Who put a lit professor in charge of this holiday season's movies? Consider these august titles:
"Beowulf." "Love in the Time of Cholera." "The Kite Runner." "No Country for Old Men." "Atonement."
Also coming to a theater near you, films adapted from books that enjoy fiercely loyal followings, like "I Am Legend," "The Water Horse," and the "final cut" of the original "Blade Runner," which grew out of Philip K. Dick's novella "Do Androids Dream of Electric Sheep?"
|BLADE RUNNER - A restored and remastered 'Blade Runner' is back in theaters, and with it has returned the controversy of whether the script would have been better if it had stayed closer to the Philip K. Dick's novella. CNS Photo. |
Transforming literature or beloved books (or both) into successful films is not an exact science. For every consensus success ("To Kill a Mockingbird," "The Godfather," et al.) there are glaring failures (remember "Vanity Fair," or "Even Cowgirls Get the Blues"?).
They don't give out an Academy Award for best adaptation for nothing. You've got to please the studio. You've got to please moviegoers. You've got to please devotees of the book.
So how do these screenwriters do it?
"A lot of it for me is very instinctual," said Mark Protosevich, who's adapted Richard Matheson's novel, "I Am Legend," into a screenplay for the Will Smith movie that opens Dec. 14. "It's an emotional reaction. I hadn't read it ('I Am Legend') in a number of years. ... What happens is that I start seeing a movie in my head. Images start coming up, scenes start coming up. I scribble notes.
"I'm not thinking too much about whether this is going to please the fans or admirers of the book. What I'm doing is going through my own process; I've always likened it to musicians covering songs. You're either going to do a very faithful cover of that original composition, or you're going to try to approach it in your own way."
"I Am Legend" (written in 1954) has been filmed twice before: once as "The Last Man on Earth," with Vincent Price in 1964, and again as "The Omega Man" with Charleton Heston in 1971. Protosevich, who wrote 2000's "The Cell" and the screenplay for last year's "The Poseidon," is an ardent Richard Matheson fan, but ...
"There are certain people," he said, "who are fundamentalists when it comes to a book. They view their books the same way fundamentalists view their religions: There must only be a literal adaptation. I'm always interested in interpretation of other people's works.
"People who love the book will always love the book. What's appealing to me is to look at the book, look at the two films that have already been made from that book and say, 'What can a new version be?'"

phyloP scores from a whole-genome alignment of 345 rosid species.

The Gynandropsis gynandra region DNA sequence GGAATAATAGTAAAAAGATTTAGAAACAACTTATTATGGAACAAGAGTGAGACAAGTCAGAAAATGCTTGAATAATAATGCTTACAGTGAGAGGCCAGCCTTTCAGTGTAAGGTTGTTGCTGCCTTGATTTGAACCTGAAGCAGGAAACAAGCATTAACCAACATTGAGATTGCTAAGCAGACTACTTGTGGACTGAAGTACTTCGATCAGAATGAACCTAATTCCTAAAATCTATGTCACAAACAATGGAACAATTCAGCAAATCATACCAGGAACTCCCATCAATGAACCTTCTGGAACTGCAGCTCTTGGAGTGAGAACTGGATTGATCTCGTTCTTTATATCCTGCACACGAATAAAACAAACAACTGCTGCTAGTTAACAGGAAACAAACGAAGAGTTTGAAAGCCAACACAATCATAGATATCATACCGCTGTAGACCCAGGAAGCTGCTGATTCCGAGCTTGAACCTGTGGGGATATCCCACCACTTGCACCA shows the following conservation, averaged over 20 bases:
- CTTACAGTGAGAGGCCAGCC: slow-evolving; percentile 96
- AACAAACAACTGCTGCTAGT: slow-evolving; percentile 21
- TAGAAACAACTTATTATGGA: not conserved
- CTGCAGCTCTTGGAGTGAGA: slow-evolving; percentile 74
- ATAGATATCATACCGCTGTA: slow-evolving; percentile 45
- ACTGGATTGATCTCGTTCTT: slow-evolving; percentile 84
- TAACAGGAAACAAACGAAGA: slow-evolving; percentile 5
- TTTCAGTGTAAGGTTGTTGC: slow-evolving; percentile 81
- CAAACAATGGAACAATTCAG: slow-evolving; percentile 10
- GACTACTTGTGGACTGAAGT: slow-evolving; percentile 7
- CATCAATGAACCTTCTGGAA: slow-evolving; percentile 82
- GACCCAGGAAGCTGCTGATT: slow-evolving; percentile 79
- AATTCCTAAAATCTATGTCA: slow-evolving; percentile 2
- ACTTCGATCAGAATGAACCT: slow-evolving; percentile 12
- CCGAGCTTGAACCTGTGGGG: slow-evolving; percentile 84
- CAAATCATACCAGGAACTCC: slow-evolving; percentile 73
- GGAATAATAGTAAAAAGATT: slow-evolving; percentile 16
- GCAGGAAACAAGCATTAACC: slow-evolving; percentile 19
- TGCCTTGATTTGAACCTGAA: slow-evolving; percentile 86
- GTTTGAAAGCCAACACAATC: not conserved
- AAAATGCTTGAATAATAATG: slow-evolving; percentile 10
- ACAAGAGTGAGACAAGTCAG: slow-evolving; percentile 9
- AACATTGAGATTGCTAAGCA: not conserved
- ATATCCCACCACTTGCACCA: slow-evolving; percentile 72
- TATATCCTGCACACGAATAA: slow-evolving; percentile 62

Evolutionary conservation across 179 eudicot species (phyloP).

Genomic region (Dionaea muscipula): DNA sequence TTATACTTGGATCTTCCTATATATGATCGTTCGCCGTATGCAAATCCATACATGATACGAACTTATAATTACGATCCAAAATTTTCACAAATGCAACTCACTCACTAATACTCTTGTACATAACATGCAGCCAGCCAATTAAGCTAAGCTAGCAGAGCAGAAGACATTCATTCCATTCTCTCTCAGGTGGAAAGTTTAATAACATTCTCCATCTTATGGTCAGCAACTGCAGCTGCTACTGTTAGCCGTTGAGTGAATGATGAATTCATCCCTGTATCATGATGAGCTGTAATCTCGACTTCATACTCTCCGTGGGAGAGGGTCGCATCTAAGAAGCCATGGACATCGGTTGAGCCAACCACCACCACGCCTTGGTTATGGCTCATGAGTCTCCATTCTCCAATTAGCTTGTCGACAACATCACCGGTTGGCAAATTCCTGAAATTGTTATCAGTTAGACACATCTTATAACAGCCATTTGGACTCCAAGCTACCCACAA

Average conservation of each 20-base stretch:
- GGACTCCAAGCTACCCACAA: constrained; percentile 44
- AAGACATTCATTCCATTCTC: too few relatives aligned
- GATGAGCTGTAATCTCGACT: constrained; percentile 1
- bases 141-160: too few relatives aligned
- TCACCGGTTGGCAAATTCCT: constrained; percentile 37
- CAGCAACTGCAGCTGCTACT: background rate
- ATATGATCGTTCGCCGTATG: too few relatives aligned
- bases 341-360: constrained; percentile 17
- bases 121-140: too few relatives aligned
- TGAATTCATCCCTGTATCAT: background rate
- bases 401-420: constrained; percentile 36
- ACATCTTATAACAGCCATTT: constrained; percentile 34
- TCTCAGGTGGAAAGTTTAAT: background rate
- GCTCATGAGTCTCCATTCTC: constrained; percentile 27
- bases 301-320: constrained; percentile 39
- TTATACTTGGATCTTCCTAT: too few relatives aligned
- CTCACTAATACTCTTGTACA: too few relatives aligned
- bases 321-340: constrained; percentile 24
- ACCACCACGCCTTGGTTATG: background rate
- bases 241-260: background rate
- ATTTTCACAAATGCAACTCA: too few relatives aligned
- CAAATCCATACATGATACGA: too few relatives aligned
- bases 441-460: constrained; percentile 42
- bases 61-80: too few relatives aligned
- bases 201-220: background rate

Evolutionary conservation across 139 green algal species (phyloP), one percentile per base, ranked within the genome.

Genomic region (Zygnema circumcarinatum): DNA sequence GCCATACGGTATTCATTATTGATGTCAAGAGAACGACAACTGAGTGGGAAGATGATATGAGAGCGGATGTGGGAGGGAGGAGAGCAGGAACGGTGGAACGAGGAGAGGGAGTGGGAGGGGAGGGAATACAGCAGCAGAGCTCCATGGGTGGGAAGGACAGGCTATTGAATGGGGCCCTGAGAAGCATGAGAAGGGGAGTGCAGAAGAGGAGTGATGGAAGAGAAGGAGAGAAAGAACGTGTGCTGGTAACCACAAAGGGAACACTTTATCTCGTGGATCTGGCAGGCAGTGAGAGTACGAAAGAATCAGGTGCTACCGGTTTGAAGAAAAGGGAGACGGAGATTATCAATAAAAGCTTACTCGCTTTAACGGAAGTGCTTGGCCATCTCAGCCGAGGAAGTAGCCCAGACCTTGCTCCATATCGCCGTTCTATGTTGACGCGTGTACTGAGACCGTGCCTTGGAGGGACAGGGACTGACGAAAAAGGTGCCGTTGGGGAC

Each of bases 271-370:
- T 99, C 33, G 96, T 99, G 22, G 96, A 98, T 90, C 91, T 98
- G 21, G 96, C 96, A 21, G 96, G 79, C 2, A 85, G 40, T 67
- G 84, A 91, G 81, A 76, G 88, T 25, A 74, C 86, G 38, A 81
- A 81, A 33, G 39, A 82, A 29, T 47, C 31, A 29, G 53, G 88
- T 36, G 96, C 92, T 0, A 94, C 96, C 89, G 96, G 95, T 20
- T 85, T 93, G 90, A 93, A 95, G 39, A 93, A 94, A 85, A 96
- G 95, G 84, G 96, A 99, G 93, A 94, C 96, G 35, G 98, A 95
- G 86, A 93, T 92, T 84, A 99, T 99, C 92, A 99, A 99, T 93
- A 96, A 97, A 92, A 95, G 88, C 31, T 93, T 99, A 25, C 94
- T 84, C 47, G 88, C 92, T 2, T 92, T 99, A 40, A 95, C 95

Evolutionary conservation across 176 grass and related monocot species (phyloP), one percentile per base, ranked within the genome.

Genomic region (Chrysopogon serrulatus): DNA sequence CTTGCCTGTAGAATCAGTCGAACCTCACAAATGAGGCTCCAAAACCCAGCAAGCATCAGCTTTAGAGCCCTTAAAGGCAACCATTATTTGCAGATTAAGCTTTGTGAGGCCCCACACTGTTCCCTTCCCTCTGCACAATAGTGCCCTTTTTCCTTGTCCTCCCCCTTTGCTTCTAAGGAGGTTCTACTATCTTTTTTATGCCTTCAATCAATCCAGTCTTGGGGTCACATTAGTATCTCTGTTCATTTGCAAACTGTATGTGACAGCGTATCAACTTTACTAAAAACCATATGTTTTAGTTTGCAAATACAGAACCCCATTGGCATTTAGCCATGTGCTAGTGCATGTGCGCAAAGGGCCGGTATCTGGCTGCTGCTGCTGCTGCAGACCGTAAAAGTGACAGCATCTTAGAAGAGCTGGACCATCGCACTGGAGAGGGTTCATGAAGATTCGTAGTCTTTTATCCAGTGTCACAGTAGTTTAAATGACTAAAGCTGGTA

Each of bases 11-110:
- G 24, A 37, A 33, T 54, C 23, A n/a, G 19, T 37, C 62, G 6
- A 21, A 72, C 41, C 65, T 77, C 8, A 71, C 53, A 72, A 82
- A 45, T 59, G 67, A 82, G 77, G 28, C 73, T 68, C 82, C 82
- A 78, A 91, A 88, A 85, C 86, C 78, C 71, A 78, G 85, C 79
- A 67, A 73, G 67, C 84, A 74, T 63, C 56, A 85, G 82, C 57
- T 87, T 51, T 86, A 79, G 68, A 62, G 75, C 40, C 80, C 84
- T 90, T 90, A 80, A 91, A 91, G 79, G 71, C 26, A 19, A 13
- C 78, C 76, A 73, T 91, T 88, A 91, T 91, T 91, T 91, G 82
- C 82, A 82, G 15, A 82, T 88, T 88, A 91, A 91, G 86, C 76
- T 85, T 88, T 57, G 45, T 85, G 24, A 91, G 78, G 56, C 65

The screenwriter adapting a book has a foot in both worlds: those of literature and film.
"You have to be able to appreciate both," said Stuart Voytilla, who teaches screenwriting and film aesthetics at San Diego State University and is the author of "Writing the Comedy Film" and "Myth and the Movies." "The novel uses words to create the images in the reader's mind, and the film has to rely on images to show the story's world to the audience. We're trying to reveal character through action in the film, whereas in the novel, you can spend a lot of time inside the character's mind."
Voytilla appreciates the reality that fans of a book will be particularly wary of a film adaptation.
"You want to be true to the spirit of that (author's) work," he said. "They've created a relationship with the reader, and you've got a whole fan base that's already invested in those characters."
How that's done varies, according to the book and the filmmaker's vision.
"It could be embracing the world, as in 'Harry Potter,' but it could be just (using) a single character - James Bond comes to mind, or even the Jason Bourne series," said Voytilla. "We may not be fully true to the plot of the story, but we are to the character."
The restored and remastered version of the 1982 film may again spark debate among those partial to Dick's very different novella. But the late author's daughter, Isa Hackett Dick, has no quibbles with the movie.
"I think it's the wrong road to go down, looking for faithful adaptations, if what you're trying to do is a different medium, you want to have it faithful in spirit, but you're making a film, so it has to be filmic," she said. " 'Blade Runner' departs quite a bit from the novel, but the basic questions are all there, which are what it means to be human and how society might change with technology."
Several others of Philip K. Dick's works, notably "Minority Report" and "A Scanner Darkly," have also been adapted into films, and his daughter, who considers herself "one of the shepherds" of her father's work, is generally pleased with the results.
Bottom line: "If it (the film) gets people back to the written word," she said, "that in itself is a success."
As to whose mark ultimately is imprinted upon the final product - the author's or the screenwriter's - well, we know where Protosevich stands on "I Am Legend."
"I certainly take pride in what I brought to the story," said Protosevich, whose next project is a screenplay for a film about Stan Lee's Thor comic-book character. "I do feel a personal connection to it. But the essence of it, the core of it, will always be traced back to Richard Matheson.
"Do I see some of myself in there? Yes, but not to the exclusion of source material."
For his part, SDSU's Voytilla is adapting Edgar Allan Poe's "The Tell-Tale Heart," taking "five pages of a short story and turning it into a two-hour film. We're actually setting it in the American Civil War."
"It's hard to say how Poe (who died in 1849) would interpret the idea of movies," Voytilla said.
But he thinks the master would approve.